Thanks for sharing this, Yves. Truly awesome commentary!

    Yeah, this one’s getting emailed to ALL of my political “friends!” Last time I did that was when I originally read these two sentences from Matt Taibbi…

    “…In public, the parties stage a show of bitter bipartisan stalemate. But when the cameras are off, they f*ck like crazed weasels in heat…”

    –Matt Taibbi, from “Wall Street’s Big Win,” Rolling Stone (8/4/10)

  2. ChrisCairns

    You know a lot of money is passed under the table, Yves, and doesn’t go through the books. Self interest usually wins over what is popular.

    Less obvious here, but we still see both major parties opposing gay marriage, eg, which most Australians support.

    You could run small countries on what the Dems and Reps spend on electtions. Obscene…

    1. teejay

      Apparently you’re from the Nutmeg State too. This is the first I’ve seen of this web site. where’s it been hiding? Are you connected with it?

  3. Jim Haygood

    ‘Medicare for all; a living wage; tax the rich.’

    One plank is missing: kill the landlords!

    Also, to my irritation, they have not delivered my pony yet.

    1. MyLessThanPrimeBeef

      I would do these:

      Single Payer

      Social Security for all

      Teamwork GDP (i.e. GDP sharing).

      A Wealth Tax

    2. Jess

      Gee, Jim, thanks for wanting me dead. But I guess I deserve it; I just raised the rent on my tenant, after ten years of no increases, on my one little rental, the family home I grew up in. Maybe, instead of killing me, you’ll just let me give the place away and survive on my $1,380/mo Soc Sec check. Shouldn’t have any problem doing that. What the hell, last year I only had over $7,000 in co-pays, deductibles, and other uncovered charges from my Medicare coverage.

      Please, Jim, will you let me live?

      Aww, thanks.

  4. Banger

    I think we can safely come to some conclusions. Politics in America is largely determined by dedicated interest groups that play for keeps and show a take-no-prisoners approach to winning. Now what? Are we going to keep crying that “it’s not fair” and believing that politics is about “issues”? Politics is about power who has it and who doesn’t. Those that don’t have power get to be dominated by those who do–very simple. How that happens is always interesting but “exposing” the machinations of the political class has become less interesting over time. How about actually “doing” something?

    Personally, I have given up on leftist politics. Nothing is happening there. I believe real solutions will come from some amalgam of forces yet to coalesce. The right has shown us that it has the enthusiasm, the smarts, the techniques to dominate the political scene. The Democratic Party “left” will continue to prosper by doing nothing and watching Comedy Central make fun of the right.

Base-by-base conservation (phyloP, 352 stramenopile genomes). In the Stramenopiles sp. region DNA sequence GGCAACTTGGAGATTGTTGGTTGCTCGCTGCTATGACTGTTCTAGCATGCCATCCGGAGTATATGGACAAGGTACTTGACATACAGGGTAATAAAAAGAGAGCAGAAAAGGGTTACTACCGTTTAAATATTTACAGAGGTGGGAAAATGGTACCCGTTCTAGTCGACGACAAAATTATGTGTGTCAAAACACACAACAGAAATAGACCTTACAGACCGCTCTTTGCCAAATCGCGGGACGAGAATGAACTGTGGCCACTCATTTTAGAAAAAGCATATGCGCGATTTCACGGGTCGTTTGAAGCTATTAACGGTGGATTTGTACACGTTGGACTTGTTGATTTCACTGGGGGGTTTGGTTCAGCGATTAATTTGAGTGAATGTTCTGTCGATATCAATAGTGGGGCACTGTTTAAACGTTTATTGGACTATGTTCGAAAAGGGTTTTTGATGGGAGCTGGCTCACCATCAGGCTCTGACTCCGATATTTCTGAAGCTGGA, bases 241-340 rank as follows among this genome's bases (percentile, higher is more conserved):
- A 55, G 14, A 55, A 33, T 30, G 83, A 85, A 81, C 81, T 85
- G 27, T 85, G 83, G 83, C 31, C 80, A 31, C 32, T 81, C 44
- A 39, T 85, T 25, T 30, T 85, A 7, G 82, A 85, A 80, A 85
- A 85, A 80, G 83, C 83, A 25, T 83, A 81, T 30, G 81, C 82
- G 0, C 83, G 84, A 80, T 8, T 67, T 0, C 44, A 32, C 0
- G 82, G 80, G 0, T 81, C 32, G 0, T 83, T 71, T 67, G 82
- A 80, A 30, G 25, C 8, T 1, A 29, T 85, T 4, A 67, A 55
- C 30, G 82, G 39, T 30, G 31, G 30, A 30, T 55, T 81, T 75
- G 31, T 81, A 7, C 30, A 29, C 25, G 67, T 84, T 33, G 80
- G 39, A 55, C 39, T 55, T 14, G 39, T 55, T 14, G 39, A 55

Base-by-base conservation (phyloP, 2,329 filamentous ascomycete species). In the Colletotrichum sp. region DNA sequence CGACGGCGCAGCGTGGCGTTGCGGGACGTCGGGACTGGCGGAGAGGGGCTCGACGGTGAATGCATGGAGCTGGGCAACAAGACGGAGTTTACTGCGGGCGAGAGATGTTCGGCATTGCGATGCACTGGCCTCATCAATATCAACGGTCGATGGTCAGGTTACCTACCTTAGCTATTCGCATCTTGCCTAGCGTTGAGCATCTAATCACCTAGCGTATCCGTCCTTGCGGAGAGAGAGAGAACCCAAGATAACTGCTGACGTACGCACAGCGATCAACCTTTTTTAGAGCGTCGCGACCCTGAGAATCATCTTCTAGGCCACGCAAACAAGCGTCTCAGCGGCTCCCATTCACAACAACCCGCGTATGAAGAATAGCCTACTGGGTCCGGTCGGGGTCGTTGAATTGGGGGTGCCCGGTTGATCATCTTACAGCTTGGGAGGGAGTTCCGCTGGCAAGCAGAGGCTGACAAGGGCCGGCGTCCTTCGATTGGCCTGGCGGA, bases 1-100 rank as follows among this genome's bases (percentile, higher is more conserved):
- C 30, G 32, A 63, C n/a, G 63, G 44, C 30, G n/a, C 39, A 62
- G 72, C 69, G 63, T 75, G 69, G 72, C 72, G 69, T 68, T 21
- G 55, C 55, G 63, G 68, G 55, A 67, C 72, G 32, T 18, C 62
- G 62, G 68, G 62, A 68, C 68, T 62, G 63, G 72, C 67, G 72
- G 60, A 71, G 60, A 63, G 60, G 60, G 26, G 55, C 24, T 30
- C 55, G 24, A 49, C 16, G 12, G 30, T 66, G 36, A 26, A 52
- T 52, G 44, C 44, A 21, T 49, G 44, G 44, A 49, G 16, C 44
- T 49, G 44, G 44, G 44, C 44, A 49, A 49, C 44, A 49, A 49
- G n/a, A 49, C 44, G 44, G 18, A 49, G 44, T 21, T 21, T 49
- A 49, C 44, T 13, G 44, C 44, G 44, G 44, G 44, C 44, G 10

1. j gibbs

      I didn’t realize there were any leftist politics around to give up on. Which ones have you abandoned?

      1. psychohistorian


        Thanks for that point of clarity.

        And thanks to Yves/Dan Fejes for a clear, concise and powerful posting.

        I would expand it slightly to say Medicare and jobs for all; a living wage; tax the rich.

          1. psychohistorian

            I agree with the addition as long as we call it what it really is, INSURANCE!

            Please and thank you!

        1. j gibbs

          With a nod to F. Beard, I would add a Per Capital Bailout for all. The wife of a friend suggested in December 2008, while TARP was the hot debate subject, ‘why don’t they just give every individual $100,000?” They should have made her Chairman of the Fed.

          1. skippy

            The planet cant take more rabid consumerism, better have a plan that does not just act as a magnifier. Decades of consumerist indoctrination is a gift that will keep on giving imo for generations.

            skippy…. more iholes will only make things worse.

        2. hunkerdown

          Ugh, no, let’s *not* emphasize jobs. Too much busywork and deference to authority is a big part of why people are engaged with kayfabe politics and mildly hostile to power politics.

          1. psychohistorian

            I cringed a bit when I wrote that. Let me put it in the context that I have in other comments on this web site.